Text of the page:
About pollution: there are two kinds of pollutants: local (carbon monoxide, hydrocarbons, nitrogen oxides, particulate matter) and global (carbon dioxide, ozone-depleting substances).
Ozone depletion is a problem that has been successfully solved, thanks to the Montreal protocol. Thus, ozone layer will be even better in 2050 than it is today.
The maximum amount of increase in carbon dioxide is dictated by our ability to find new fossil fuel reserves, as old ones are quickly depleting. It could be anything, really, causing warming from 2 degrees Celsius to even 5 degrees Celsius. I can say the recent IPCC target of 1.5 degrees Celsius probably won't be achieved, as we're already at 1.0 degrees Celsius and there's only 0.5 degrees Celsius left. Fortunately, carbon dioxide is not directly harmful to human health in the levels it can achieve in 2050, so the main damages will be in the form of sea level rise, global warming and extreme weather events, which are admittedly caused by carbon dioxide, but indirectly, not directly.
That leaves local pollutants. They will NOT be a problem. The problem of gasoline pollutants was 99% solved through the introduction of the catalytic converter. Diesel was a problem until diesel particulate filter (DPF) and selective catalytic reduction (SCR) utilizing urea were taken into use, and until WLTP test cycle made emission cheating in the style of Volkswagen impossible. Big power plants have been fitted with local pollutant controlling devices, as well. Air in 2050 will be due to improved technology much cleaner than air in 2019.
So, does the pollution increase? It will, if you consider carbon dioxide as a pollutant. As a forest owner who lives in very cold climate, I consider carbon dioxide an airborne fertilizer, although I understand the other viewpoints as well: some areas, unfortunately, become uninhabitable due to global warming.
Fossil fuels may or may not "run out" (if you mean by "running out" depleting so much that prices will skyrocket). The big question is whether fossil fuel use will be limited. If it will be limited, there will be a large carbon tax, making the price of fossil fuels extremely high for the user, yet extremely low for the producer. Stock investors should take a note of this: it may not make sense to invest in fossil fuel mining companies.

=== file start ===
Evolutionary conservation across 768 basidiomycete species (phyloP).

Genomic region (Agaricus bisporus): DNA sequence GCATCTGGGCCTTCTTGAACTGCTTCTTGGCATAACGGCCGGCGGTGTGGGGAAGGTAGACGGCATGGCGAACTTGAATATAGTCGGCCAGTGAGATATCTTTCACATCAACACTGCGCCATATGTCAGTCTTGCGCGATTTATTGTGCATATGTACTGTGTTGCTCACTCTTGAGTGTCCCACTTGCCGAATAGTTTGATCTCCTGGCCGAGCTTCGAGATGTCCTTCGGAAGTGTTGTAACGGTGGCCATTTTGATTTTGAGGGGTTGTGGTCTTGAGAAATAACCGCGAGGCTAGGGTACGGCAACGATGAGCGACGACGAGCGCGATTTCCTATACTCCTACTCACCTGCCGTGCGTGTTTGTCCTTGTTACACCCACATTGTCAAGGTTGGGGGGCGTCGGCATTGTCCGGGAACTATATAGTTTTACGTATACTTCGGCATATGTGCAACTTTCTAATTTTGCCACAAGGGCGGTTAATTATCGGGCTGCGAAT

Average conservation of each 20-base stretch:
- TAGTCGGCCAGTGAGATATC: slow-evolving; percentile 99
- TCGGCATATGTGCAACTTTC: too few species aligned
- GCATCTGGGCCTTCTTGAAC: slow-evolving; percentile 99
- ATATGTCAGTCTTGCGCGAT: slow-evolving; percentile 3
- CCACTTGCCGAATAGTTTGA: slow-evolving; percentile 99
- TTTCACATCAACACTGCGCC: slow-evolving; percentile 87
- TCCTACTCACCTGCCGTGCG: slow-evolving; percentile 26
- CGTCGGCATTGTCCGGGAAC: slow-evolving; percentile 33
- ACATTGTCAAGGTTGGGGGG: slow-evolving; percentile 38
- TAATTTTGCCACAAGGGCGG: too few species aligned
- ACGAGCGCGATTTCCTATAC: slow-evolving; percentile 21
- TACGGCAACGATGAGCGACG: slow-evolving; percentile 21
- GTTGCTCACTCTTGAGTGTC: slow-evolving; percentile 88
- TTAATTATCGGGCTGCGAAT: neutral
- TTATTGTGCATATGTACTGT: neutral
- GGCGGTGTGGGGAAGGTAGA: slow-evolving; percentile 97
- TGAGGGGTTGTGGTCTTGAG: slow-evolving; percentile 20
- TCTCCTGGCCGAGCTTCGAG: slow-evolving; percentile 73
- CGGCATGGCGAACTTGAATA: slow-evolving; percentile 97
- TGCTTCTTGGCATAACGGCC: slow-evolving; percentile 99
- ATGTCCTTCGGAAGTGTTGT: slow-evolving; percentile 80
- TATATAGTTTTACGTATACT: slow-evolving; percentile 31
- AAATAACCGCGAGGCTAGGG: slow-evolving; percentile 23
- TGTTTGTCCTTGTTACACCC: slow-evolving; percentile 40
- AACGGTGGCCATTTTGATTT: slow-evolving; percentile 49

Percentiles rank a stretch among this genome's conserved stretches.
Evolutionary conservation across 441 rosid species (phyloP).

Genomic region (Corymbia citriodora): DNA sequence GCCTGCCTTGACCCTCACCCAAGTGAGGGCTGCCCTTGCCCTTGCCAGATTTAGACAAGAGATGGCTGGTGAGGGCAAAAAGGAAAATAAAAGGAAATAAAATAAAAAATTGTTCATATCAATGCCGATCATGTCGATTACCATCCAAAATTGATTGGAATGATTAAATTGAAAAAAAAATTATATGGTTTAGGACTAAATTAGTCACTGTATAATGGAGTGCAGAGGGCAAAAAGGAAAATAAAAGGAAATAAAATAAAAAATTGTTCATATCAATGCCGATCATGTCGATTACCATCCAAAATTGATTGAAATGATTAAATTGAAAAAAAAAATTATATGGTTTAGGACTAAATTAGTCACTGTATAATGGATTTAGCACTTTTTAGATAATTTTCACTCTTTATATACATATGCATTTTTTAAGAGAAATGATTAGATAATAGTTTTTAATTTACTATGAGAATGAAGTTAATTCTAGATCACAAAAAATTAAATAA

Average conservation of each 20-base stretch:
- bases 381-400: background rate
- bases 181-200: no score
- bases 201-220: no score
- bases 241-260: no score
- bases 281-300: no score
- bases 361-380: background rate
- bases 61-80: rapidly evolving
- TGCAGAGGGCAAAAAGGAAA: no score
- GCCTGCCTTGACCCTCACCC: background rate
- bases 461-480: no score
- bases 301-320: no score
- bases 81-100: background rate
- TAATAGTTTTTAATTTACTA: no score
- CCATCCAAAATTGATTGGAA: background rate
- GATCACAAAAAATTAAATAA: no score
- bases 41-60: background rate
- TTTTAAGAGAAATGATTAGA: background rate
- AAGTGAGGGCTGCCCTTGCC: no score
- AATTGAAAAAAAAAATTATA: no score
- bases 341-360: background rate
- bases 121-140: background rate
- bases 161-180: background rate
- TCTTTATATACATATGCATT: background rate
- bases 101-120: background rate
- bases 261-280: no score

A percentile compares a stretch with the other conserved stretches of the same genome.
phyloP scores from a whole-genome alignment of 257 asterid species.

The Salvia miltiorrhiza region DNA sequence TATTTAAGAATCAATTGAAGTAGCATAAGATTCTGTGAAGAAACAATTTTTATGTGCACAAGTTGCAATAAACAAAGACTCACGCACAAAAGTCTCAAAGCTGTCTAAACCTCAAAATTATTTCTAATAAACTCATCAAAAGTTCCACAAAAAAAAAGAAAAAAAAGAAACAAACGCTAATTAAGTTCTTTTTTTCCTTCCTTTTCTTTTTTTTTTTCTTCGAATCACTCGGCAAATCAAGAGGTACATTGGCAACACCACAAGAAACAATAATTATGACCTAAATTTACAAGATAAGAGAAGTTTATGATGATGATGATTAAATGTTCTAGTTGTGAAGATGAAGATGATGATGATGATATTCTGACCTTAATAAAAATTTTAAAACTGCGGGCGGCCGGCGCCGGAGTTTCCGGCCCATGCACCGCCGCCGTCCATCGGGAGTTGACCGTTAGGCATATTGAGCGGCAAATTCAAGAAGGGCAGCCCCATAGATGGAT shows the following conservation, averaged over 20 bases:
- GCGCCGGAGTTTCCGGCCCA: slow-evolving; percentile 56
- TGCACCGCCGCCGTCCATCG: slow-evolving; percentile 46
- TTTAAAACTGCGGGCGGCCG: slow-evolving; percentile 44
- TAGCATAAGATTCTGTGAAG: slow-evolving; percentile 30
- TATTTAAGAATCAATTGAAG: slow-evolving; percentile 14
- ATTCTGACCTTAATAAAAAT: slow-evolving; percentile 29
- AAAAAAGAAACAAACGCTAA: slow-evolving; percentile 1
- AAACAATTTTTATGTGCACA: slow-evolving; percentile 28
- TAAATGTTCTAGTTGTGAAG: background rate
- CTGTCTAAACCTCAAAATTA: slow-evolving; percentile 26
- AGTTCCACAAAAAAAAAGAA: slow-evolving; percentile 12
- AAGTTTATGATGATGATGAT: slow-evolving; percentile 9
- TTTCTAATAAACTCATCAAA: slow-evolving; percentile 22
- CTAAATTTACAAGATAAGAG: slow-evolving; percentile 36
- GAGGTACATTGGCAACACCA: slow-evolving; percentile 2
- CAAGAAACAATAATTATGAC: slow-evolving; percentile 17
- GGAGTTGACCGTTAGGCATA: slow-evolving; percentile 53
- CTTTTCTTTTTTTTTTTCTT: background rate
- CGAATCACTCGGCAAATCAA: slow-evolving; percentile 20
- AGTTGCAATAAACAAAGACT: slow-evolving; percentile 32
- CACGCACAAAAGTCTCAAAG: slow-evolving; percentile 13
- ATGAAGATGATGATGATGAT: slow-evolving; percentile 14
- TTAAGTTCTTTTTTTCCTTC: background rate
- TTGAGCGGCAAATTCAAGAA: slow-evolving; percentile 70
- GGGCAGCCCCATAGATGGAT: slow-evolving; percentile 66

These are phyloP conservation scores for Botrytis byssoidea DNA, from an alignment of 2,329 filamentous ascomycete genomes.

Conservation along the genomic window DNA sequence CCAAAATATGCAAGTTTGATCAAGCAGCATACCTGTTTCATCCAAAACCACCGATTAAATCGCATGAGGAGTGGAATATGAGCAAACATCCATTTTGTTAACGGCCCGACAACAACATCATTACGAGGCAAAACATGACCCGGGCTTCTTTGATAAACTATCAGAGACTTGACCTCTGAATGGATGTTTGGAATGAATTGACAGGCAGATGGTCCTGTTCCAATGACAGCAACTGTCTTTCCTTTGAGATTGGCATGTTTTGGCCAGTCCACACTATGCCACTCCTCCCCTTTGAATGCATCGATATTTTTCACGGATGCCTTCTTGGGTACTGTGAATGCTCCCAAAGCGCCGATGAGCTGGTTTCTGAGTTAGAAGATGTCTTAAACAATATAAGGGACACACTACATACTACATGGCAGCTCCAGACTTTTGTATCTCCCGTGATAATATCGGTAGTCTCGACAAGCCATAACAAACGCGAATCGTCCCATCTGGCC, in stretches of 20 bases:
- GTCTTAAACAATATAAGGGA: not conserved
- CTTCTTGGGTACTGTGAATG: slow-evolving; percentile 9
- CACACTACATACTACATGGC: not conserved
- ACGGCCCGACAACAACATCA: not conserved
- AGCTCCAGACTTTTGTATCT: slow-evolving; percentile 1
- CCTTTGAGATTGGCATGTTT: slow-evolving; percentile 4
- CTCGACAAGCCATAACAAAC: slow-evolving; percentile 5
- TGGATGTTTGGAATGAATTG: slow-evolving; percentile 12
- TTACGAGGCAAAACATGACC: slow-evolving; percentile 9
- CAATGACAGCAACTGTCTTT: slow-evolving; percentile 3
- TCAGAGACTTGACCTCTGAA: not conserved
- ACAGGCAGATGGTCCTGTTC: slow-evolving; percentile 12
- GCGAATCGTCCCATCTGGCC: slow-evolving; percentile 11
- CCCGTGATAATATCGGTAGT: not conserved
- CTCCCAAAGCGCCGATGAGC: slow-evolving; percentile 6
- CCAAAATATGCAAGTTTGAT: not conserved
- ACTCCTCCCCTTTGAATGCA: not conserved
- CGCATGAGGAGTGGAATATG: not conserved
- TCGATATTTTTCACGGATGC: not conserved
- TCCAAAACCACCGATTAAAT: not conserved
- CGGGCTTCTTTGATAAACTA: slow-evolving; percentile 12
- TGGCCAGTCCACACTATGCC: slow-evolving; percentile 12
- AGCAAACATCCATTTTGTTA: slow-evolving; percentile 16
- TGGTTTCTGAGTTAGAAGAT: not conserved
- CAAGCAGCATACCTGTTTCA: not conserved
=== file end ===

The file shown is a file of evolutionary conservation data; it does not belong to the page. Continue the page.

If fossil fuel use will not be limited, the price of fossil fuels will probably increase due to limited reserves. It will not be a total catastrophe, as new reserves will be found (apart from a climate catastrophe, obviously).
Some people see benefits, some people suffer. As somebody who lives in very cold climate, owns boreal forest in an even colder climate, and works as a software developer in weather service business, I will probably be in the list of people who see benefits. The climate where I live will become less extreme, my forest will see increased growth rates, and my employer will see increased business due to extreme weather events caused by climate change.
If the other path (limiting emissions) will be taken, I am prepared for that as well: I own 28000 kWh / year of clean carbon-free electricity production, 25.6 hectares of carbon-sequestering and bioenergy-producing forest, have a relatively efficient hybrid electric vehicle and the possibility to switch to an electric car because I have an electric car charging station. I also have significant investments in wind turbine manufacturers, solar cell and inverter manufacturers and hydrogen electrolyser manufacturers.
Will you be in the list of people who suffer or see benefits? It's your choice: you can choose where you live, where you work, what kind of house you have, what stocks you own, whether you choose to invest in forest, etc.